Each day is for the purpose of building something for the next. Perhaps this is why I travel: travel is nothing if not the constant collecting of impressions, knowledge, stories, and memories. To do nothing in a day is, to me, a wasted day. To be standing in the same boots, in the same place, I am today, tomorrow, is the worst thing I could ever imagine doing to myself. I enjoy building mountains far too much.
I have a lot to learn from the beach.
You travel to the beach for the beach, not the culture. My standards in judging beaches have been flawed these past 10 years. I have often avoided otherwise nice beaches — or have not fully enjoyed them — because they have been gentrified by the winds of tourism. But you pay nothing to go to the beach, in almost all cases, and a tourist beach is just as free to go to as one at the end of a lone dirt road.
I prefer abandoned, difficult to get to, idyllic beaches as a force of habit. This was my preconceived idea of what a beach should be like when I began traveling.
One of the first places that I traveled to outside of the USA was a little town on the Ecuador coast called Salango. It was a place where beach and rural Ecuadorian life meet — the fishermen would bring in the catch in the morning, old men would walk the sands stabbing a kebab of crabs with a long skewer, you could walk for miles and have your reflection be the only foreign face that you would see.
From this stay, “the beach” became an ideal, a goal to be obtained, a set of parameters of what is good and, conversely, what is not good.
I have never read the book of this title. I picked it up from a discount book vendor one year but could not get passed Leonardo Decapprio’s feline face on the cover. Someday I will rip the cover off of this book and read. It is my impression that it deals with an issue that all long term travelers will face: discovering that you construct your travels along the frame of ideal expectation, and, more severe than this, actually seeing your travels through this lens even after having contrary experience.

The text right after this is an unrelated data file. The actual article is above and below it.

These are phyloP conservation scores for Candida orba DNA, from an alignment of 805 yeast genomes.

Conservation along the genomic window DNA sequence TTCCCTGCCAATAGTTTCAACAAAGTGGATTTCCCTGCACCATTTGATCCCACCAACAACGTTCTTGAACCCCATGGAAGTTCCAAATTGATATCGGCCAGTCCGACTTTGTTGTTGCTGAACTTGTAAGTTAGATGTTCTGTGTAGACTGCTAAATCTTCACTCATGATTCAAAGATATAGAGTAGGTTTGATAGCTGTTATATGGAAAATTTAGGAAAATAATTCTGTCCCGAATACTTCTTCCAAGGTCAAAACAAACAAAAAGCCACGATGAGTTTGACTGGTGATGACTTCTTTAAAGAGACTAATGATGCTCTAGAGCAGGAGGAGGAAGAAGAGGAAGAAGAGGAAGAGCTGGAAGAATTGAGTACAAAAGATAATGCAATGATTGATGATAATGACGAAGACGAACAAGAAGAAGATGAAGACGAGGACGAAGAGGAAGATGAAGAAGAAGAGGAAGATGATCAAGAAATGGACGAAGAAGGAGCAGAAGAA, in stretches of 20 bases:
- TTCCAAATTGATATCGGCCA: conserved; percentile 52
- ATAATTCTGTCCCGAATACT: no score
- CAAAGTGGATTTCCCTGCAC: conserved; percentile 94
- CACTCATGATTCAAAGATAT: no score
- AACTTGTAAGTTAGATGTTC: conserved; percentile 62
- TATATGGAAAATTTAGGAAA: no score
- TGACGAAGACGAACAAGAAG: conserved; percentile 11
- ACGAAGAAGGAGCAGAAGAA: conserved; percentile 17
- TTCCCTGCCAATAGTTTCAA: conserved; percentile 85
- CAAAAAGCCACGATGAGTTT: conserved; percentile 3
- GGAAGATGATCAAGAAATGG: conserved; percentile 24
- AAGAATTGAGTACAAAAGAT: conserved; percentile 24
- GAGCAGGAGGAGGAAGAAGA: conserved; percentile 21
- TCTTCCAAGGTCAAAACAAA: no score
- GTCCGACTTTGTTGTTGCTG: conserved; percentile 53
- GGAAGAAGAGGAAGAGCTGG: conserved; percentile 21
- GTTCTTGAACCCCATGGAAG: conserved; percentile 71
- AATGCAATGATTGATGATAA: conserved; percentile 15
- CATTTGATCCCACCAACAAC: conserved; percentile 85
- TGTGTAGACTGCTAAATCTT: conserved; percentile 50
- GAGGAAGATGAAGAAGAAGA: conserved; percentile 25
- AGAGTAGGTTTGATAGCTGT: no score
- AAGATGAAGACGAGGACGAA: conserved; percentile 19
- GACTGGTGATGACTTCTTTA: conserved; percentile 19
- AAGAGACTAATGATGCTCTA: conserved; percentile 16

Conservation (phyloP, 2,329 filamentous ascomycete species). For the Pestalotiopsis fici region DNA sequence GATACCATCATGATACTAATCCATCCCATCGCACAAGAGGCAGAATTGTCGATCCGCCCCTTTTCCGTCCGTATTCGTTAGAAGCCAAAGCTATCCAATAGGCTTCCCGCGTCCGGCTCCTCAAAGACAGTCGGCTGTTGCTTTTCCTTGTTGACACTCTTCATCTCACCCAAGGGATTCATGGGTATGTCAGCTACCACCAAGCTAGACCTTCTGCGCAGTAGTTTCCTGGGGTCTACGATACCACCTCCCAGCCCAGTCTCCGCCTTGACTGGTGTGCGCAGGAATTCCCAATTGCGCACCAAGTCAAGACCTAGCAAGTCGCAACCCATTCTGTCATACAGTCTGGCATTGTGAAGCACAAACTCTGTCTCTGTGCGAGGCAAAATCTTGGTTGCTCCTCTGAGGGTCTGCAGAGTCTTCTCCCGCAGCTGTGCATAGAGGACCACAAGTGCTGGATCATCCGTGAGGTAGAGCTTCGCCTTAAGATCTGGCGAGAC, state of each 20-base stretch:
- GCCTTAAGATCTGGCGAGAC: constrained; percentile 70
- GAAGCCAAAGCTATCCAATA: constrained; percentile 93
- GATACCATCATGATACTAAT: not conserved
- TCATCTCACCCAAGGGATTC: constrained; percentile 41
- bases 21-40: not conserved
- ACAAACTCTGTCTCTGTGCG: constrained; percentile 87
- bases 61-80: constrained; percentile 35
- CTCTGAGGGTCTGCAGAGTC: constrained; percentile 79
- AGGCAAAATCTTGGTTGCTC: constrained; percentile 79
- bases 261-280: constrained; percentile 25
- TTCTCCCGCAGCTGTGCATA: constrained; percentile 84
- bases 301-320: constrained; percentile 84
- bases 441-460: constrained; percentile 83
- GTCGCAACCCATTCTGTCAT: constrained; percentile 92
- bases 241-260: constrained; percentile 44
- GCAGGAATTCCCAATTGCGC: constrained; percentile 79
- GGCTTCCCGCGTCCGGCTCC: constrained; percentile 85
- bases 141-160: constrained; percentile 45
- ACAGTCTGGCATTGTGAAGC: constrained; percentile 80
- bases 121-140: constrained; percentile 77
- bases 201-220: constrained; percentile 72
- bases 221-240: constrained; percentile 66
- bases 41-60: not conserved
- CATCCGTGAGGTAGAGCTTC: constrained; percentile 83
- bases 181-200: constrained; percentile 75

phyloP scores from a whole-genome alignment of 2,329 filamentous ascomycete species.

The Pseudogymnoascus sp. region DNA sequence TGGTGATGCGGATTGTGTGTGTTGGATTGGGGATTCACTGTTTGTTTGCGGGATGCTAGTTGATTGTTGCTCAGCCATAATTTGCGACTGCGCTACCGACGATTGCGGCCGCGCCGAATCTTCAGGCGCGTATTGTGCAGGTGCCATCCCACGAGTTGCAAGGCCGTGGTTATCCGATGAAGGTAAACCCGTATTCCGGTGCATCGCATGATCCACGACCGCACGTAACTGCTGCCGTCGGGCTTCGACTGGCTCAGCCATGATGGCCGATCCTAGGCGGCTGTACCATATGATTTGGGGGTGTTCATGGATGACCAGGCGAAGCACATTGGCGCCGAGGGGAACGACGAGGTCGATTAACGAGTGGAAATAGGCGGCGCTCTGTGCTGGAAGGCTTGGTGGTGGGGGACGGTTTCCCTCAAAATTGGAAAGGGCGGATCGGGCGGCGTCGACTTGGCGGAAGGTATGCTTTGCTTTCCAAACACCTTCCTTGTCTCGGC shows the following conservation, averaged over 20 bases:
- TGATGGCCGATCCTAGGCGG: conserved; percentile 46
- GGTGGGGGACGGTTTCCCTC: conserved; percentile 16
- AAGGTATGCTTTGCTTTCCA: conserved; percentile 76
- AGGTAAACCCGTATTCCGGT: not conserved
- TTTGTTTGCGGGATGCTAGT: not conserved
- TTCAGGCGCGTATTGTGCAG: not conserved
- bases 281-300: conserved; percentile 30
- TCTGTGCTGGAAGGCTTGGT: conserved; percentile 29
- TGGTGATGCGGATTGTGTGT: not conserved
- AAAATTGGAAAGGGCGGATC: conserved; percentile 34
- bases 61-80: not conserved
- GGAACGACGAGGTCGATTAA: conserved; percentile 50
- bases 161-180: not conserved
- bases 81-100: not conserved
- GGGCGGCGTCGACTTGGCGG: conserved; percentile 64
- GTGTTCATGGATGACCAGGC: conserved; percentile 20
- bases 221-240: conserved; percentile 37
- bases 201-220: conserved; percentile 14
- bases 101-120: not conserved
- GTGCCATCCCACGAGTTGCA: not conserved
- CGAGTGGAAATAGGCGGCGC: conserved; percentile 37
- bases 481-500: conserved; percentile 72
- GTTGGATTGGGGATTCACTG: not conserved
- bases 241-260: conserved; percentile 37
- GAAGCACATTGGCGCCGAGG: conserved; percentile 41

The ideal in travel is often stronger than personal observations. If a person goes out into the world looking for something, they are going to see it everywhere. Once a person is wrapped in the thorough of expectation when traveling — when they read too many guidebooks or shitty websites that idealize what traveling should be — then nothing else will be seen. And they will hence regurgitate the myth.
If you travel long enough this bubble will eventually burst, and you will either work towards learning how to find the substance in what is really in front of you or go home.
This was how I viewed beaches — by the empty damp sands and clear ocean horizon of Salango. This is a pill that I now need to digest: it is the beach that makes the beach, and nothing else should matter.
I once abandoned a magnificent shady, good swimming beach at Manuel Antonio in Costa Rica for a vastly inferior one in Uvita. I wanted to be away from the tourists and touts and t-shirt stands, blubber cooking in its own sunscreen, and European men prancing around in speedos. So I chose a beach further down the road that had less tourists, nobody trying to sell me anything, where I could look out on the waves and see only the sea. But there was no shade over the sands and the swimming was not half as good.
I got sunstroke.
I learned a good lesson: the beach is about the sand, wind, and waves, not about people.
The beach is like going to church: you are there with lots of other people, but, in sense, are there all alone. At the end of the road.